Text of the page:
Scott R. Coplan

False Cost

The Problem

Let’s assess our current global workforce shortage. The product, which is people or human resources, is in short supply like never before. There are many reasons for this shortage. For example, a large percentage of employees left the workforce during the pandemic and they are unwilling or unable to come back. Strict immigration policies combined with the pandemic encouraged employees to return or stay in their home countries. Others sought jobs in entirely new industries, joined the gig economy, or started their own companies, leaving employers with a fraction of available employees to fill open positions.
As a result, numerous employers now offer higher compensation to attract potential employees from the limited supply of workers. While several factors contribute to our current inflationary economy, many believe this higher compensation accounts for a significant part of it.
There are various ways to end inflation, such as, using price and wage controls, enforcing anti-trust laws to break up corporate monopolies that raise prices for greater profits only, relaxing tariffs to increase cheaper imports, investing in more production of what’s in short supply, reducing government spending, and so on. While there are various schemes, few offer proven direct benefits in ending inflation timely. Eventually, inflation stops principally because the problems go away, like a tight labor market or supply chain disruptions.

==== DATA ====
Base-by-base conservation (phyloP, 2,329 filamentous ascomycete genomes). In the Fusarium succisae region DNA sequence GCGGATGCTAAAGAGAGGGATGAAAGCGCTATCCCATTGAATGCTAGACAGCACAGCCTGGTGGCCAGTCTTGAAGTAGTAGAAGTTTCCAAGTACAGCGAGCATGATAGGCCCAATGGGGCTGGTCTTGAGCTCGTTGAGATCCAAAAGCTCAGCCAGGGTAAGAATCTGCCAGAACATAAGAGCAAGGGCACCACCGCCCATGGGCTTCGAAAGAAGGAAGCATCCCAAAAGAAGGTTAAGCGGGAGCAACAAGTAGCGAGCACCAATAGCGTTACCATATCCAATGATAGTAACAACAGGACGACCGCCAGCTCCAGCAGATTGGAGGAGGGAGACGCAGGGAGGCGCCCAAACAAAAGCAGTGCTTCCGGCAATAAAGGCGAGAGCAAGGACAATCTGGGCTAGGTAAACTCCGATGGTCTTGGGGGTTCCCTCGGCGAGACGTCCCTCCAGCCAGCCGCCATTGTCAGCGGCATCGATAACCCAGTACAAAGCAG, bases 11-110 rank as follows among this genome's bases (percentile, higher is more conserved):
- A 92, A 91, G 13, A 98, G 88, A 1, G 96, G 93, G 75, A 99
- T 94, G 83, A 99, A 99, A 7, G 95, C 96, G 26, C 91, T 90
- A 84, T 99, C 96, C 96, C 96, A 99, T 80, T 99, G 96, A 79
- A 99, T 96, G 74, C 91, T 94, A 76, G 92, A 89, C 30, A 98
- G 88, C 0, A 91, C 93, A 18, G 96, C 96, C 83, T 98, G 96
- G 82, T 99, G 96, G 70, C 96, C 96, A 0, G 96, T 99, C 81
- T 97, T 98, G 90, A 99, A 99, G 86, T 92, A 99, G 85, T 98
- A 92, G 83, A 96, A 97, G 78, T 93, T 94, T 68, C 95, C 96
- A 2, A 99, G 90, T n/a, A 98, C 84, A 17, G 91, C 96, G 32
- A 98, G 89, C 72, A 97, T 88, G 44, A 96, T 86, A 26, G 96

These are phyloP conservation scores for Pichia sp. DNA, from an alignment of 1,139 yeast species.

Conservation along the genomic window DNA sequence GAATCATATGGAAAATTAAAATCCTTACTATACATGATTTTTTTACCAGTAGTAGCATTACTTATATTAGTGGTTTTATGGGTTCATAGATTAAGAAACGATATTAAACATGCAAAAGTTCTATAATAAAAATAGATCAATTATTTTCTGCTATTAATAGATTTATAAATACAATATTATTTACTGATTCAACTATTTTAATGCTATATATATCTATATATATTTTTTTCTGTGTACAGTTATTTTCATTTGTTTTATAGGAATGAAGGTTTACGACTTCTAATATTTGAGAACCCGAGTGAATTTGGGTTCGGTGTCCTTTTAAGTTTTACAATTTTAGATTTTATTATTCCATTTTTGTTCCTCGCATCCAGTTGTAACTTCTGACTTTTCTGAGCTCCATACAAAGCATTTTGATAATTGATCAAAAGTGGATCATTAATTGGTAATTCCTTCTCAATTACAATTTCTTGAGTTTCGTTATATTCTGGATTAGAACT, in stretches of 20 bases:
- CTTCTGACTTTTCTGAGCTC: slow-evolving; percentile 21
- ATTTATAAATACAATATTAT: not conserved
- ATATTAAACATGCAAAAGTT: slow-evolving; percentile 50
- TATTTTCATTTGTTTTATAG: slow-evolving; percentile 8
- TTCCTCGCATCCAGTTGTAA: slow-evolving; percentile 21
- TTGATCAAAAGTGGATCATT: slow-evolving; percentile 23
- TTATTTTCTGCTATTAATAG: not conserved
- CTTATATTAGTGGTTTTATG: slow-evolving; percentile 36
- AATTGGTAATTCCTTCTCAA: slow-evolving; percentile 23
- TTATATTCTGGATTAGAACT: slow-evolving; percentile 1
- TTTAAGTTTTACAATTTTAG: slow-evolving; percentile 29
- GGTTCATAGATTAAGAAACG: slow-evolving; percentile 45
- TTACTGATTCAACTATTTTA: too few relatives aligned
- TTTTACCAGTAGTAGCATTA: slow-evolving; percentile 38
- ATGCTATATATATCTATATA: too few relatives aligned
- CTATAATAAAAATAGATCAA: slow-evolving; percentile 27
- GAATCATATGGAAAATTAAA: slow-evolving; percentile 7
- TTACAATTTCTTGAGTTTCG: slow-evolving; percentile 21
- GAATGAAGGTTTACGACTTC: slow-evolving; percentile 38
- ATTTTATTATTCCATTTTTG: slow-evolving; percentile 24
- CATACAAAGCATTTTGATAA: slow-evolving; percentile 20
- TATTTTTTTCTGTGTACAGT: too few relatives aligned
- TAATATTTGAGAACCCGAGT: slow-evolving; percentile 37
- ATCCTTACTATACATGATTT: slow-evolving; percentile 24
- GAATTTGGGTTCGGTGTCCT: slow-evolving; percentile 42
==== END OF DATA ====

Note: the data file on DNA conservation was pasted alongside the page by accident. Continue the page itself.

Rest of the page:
The Solution

If you accept prevailing wisdom, wages drop eventually even though the timing is unclear. And so does inflation — if it was only that simple.
Before the pandemic, employers paid for labor based on a market price. In this assumed post-pandemic era, employers now pay a much higher price for that same labor. While some of the difference is a function of demand that is much higher than supply, there is a drastic change in the labor market. Employees are now in a position to dictate employers pay a greater share of the true cost of labor. True cost is the difference between the market price of a product or service and the total societal cost for that item. Employees want, for example, competent leadership that attends to an employee’s needs, stronger relationships based on trust, more meaningful and personalized recognition for achievement, and increased coaching that fosters ongoing self and organizational improvement. Doing and sustaining all of this has a cost employers must pay now and continue to pay after inflation ends if they expect to find and retain employees.

It’s time employers stop paying a false cost for labor and embrace investing more in compensation for the long-term. Those organizations that don’t won’t survive.


Ela Chodyniecka, Aaron De Smet, Bonnie Dowling, Marino Mugayar-Baldocchi, Money can’t buy your employees’ loyalty, New York: McKinsey & Co., March 28, 2022.

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